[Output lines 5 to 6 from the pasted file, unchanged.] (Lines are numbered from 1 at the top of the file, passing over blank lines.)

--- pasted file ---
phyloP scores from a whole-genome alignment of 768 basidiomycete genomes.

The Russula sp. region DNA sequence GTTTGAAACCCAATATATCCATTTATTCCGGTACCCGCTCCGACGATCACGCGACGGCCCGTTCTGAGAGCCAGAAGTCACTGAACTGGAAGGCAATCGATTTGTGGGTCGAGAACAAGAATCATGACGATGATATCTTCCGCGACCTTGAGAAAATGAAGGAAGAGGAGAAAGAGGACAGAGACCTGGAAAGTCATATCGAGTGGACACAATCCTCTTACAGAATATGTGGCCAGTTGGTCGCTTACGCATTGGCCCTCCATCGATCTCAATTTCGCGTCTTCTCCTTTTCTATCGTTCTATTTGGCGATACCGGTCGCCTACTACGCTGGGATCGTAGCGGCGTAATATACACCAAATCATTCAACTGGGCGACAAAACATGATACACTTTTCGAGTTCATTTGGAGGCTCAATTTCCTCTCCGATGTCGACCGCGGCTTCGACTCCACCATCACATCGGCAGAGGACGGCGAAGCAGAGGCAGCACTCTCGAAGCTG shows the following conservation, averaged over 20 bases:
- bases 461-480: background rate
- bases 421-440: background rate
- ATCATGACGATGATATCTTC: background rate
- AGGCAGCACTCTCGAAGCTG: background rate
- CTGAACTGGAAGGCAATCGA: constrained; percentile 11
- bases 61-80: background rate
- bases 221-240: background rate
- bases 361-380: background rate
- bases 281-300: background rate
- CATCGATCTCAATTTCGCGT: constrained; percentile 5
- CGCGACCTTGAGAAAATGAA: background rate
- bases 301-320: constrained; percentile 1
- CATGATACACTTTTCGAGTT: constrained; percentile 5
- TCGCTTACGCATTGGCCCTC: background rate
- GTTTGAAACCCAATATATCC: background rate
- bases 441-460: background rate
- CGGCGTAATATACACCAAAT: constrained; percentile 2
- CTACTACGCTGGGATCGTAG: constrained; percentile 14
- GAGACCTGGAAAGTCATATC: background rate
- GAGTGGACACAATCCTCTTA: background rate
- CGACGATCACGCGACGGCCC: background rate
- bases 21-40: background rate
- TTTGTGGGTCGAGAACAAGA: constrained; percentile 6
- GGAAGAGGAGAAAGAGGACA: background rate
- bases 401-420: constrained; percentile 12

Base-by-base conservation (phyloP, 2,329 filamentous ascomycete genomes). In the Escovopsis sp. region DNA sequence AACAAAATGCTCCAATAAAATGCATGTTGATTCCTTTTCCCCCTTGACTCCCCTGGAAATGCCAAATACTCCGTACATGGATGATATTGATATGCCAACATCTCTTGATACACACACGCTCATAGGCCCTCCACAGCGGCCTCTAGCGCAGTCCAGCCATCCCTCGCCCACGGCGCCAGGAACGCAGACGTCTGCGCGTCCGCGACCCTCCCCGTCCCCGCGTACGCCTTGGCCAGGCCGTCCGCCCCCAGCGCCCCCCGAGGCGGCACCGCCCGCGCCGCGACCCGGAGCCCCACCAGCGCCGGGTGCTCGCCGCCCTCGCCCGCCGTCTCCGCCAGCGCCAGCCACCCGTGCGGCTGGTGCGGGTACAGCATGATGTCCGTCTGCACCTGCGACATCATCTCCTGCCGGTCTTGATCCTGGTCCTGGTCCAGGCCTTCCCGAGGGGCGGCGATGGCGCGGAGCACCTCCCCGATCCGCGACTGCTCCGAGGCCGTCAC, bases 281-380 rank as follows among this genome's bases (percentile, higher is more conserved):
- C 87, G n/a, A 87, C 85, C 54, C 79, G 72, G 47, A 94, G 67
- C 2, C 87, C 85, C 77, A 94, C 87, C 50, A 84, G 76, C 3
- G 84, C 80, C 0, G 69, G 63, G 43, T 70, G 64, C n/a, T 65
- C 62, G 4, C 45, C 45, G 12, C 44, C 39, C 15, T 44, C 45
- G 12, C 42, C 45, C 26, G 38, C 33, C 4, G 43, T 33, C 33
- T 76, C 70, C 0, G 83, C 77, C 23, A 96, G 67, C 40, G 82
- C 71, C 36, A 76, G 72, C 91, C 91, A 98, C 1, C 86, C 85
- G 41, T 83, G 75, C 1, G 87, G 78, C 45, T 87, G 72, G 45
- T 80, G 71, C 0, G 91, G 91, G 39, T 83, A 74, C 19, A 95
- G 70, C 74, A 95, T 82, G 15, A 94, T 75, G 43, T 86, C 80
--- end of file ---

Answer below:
- ATCATGACGATGATATCTTC: background rate
- AGGCAGCACTCTCGAAGCTG: background rate